Above: Asia Minor in 395 C.E.
Image in the Public Domain
SAINT GREGORY OF NAZIANZUS THE ELDER (CIRCA 276-374)
Roman Catholic Bishop of Nazianzus
His feast transferred from January 2
SAINT NONNA (DIED 374)
Her feast transferred from August 5
SAINT GREGORY OF NAZIANZUS THE YOUNGER (CIRCA 329-389)
Roman Catholic Bishop of Nazianzus then Patriarch of Constantinople
His feast transferred from January 25
SAINT CAESARIUS OF NAZIANZUS (329-369)
His feast transferred from February 25
SAINT GORGONIA OF NAZIANZUS (DIED CIRCA 372)
Her feast transferred from December 9
A family, when it is at its best, nurtures deep and healthy faith. The family of Saints Gregory of Nazianzus the Elder and Nonna provides an excellent example of this.
St. Gregory of Nazianzus the Elder served as Bishop of Nazianzus for forty-five years. Born in Nazianzus, Cappodocia, in modern-day Turkey, he was an imperial official in his home city. His wife, St. Nonna, converted him to Christianity. He became bishop in 328. He and St. Nonna had three children: St. Gergory of Nazianzus (the Younger), St. Caesarius of Nazianzus, and St. Gorgonia of Nazianzus.
St. Gregory of Nazianzus (the Younger), born in Nazianzus, studied at Caesasria in Cappodocia and at Athens. He was a hermit for two years, beginning about age 30, then returned to Nazianzus to help his aging father, who ordained him priest in 362 and made him Bishop Coadjutor in 372. St. Gregory the Elder lapsed temporarily into Arianism, but St. Gregory the Younger brought him back to orthodoxy with regard to Christology. St. Gregory the Elder died in 374, at which point St. Gregory the Younger became Bishop of Nazianzus until 375, when he suffered a breakdown. He recovered by 379, when he became Patriarch of Constantinople. He restored that see to orthodoxy after a reign of Arianism. The manner of St. Gregory the Younger‘s appointment did not inspire universal acceptance, so he resigned in 381, in hopes of restoring peace. He died at Nazianzus on January 25, 389.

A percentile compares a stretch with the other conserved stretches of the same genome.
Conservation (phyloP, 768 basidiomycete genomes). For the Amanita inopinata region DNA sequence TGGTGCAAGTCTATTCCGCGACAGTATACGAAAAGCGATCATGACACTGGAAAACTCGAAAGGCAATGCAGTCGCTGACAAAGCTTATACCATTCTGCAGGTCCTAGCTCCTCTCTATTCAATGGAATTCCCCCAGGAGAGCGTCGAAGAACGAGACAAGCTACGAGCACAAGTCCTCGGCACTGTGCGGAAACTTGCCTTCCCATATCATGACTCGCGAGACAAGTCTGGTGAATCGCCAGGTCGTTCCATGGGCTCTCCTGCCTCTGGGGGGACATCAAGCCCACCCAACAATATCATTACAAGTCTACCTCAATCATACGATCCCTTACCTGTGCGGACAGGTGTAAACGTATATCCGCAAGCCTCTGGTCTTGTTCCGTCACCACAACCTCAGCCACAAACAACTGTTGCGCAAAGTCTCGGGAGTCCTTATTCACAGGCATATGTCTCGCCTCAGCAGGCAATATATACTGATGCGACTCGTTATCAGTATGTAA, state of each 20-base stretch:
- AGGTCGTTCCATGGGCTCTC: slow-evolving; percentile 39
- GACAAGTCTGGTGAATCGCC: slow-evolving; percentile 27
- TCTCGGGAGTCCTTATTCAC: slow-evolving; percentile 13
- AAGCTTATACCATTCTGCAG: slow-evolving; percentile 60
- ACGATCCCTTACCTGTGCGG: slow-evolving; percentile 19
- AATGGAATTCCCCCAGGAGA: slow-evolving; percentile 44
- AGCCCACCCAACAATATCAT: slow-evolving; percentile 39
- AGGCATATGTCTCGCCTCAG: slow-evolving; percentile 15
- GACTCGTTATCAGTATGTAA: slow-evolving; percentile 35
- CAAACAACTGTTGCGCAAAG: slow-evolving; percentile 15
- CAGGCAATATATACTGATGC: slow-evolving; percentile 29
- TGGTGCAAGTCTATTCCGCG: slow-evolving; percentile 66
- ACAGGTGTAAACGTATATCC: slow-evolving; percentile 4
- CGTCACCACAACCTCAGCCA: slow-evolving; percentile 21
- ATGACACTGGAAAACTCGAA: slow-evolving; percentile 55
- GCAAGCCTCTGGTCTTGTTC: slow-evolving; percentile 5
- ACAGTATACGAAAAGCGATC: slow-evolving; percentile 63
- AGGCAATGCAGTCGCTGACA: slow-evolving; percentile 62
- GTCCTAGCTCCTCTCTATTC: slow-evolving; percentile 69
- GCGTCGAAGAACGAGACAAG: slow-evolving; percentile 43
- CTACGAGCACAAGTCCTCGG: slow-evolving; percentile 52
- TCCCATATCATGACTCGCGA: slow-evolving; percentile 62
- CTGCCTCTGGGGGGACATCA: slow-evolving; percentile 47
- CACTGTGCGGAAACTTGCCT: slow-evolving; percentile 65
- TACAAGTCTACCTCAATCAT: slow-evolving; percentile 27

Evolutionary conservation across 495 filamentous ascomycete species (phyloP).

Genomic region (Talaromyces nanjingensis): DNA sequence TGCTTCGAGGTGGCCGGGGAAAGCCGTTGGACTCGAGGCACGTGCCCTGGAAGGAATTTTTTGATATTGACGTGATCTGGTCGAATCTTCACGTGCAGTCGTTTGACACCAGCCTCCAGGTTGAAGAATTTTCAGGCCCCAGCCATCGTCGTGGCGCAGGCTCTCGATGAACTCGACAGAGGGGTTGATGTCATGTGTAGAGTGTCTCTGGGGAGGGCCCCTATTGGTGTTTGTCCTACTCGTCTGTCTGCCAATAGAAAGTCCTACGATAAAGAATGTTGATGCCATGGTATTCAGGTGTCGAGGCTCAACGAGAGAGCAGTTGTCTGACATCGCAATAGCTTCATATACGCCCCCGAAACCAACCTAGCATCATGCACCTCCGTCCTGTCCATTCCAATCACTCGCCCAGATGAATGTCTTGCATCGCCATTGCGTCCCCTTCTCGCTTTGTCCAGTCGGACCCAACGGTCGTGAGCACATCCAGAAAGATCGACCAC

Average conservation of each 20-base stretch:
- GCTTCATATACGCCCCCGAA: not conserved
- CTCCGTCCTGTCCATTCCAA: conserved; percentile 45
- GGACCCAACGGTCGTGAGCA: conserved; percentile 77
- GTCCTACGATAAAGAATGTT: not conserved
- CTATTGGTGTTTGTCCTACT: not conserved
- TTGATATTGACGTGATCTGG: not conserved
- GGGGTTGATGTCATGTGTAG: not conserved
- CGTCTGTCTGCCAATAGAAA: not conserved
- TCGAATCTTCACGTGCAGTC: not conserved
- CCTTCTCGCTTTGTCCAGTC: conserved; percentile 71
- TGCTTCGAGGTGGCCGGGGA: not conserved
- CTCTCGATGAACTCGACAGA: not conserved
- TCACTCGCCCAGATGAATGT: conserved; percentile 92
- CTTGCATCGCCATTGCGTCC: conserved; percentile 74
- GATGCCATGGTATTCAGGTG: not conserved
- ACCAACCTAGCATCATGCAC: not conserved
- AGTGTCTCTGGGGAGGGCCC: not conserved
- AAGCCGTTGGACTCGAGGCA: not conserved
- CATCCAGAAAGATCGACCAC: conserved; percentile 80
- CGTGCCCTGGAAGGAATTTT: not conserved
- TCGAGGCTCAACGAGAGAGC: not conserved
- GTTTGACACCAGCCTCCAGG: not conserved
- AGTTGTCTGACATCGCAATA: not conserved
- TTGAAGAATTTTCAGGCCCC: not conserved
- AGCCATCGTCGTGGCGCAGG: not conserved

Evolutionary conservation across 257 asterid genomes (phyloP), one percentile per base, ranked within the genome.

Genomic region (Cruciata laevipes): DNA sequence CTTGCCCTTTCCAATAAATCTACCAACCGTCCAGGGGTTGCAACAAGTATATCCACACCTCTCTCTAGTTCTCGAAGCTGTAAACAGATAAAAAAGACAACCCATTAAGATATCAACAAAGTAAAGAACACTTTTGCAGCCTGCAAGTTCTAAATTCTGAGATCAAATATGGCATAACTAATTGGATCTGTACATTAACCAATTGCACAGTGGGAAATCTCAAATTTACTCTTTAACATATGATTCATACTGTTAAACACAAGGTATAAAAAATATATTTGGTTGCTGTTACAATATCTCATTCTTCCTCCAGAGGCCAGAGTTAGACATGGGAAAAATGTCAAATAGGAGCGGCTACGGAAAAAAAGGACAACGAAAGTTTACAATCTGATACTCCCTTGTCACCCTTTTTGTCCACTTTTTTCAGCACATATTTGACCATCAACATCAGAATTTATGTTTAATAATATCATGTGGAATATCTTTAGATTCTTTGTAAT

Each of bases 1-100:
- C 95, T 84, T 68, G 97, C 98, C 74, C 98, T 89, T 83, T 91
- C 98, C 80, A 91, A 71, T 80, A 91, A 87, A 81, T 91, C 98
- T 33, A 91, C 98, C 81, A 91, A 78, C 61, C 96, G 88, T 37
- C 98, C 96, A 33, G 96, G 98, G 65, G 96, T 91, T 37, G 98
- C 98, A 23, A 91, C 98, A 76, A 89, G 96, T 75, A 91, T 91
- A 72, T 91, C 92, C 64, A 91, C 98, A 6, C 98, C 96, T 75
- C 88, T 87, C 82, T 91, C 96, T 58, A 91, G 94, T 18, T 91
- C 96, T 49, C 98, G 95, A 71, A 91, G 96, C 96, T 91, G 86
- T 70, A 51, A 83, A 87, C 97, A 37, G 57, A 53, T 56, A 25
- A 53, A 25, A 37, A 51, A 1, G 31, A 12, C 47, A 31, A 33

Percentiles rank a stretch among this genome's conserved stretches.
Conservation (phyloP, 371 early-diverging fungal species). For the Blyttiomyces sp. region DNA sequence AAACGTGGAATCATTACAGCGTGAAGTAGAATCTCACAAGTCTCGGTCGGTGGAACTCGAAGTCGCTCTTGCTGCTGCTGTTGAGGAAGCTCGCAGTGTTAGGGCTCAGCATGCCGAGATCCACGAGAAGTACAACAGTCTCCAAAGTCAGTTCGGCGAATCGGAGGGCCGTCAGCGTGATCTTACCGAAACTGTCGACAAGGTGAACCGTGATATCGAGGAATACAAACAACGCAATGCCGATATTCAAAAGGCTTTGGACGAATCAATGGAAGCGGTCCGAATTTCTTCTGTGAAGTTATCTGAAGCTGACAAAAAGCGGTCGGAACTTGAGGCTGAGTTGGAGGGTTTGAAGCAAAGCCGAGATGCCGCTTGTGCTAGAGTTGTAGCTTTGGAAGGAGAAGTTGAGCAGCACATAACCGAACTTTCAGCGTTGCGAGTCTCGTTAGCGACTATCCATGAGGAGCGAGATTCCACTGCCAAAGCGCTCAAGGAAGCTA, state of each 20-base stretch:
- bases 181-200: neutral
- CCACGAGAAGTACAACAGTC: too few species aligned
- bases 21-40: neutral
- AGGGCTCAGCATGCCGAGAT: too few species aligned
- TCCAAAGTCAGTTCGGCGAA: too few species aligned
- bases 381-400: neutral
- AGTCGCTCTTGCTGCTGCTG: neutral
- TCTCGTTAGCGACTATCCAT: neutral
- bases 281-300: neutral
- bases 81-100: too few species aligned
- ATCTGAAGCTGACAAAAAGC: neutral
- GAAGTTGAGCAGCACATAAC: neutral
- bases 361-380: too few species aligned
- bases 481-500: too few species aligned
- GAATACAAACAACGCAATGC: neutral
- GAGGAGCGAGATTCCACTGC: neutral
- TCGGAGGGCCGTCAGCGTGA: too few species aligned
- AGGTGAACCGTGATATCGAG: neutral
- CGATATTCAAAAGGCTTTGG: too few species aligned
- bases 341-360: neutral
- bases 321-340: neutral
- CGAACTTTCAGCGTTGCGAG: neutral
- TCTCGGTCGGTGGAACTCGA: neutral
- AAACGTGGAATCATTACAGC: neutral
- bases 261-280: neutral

St. Caesarius of Nazianzus, an imperial physician, studied at Alexandria, Egypt. Attracted to power like an insect to light, he served as physician to a succession of Roman Emperors, including Julian the Apostate (reigned 355-363). Valens (reigned 364-378) appointed him to an imperial position in Bithynia, whereby the saint was responsible for collecting taxes. There was an earthquake at Nicea on October 11, 368. St. Caesarius survived it with a desire to dedicate the rest of his life to God. So St. Caesarius heeded the plea of his brother, St. Gregory the Younger, to enter religious life. St. Caesarius was baptized late in life, as was common at the time. Upon his death, vultures descended upon his estate, but that which remained went to help the poor.
St. Gorgonia of Nazianzus led a holy life. She settled down and married. She also committed many charitable acts, especially for the blind and the poor. Her brother, St. Gregory the Younger, eulogized her as a model Christian wife, “the Paragon of Women,” and “the Diamond of Her Sex.”
William Shakespeare, in Julius Caesar, had Mark Antony eulogize Casear by saying, among other things,
The evil that men do lives after them;
the good is oft interred with their bones.
Such is hardly the case with these five saints, Deo Gratias.
KENNETH RANDOLPH TAYLOR
DECEMBER 8, 2011 COMMON ERA
THE FEAST OF MARTIN RINCKART, ARCHDEACON OF EILENBURG
THE FEAST OF RICHARD BAXTER, ANGLICAN THEOLOGIAN
you have surrounded us with so great a cloud of witnesses.
Grant that we, encouraged by the example of your servants
Saint Gregory of Nazianzus the Elder,
Saint Gregory of Nazianzus the Younger,
Saint Caesarius of Nazianzus,
Saint Gorgonia of Nazianzus,
may persevere in the course that is set before us and,
at the last, share in your eternal joy with all the saints in light,
through Jesus Christ, our Savior and Lord,
who lives and reigns with you and the Holy Spirit,
one God, now and forever. Amen.
–Adapted from Evangelical Lutheran Worship (2006), page 59
Revised on December 7, 2016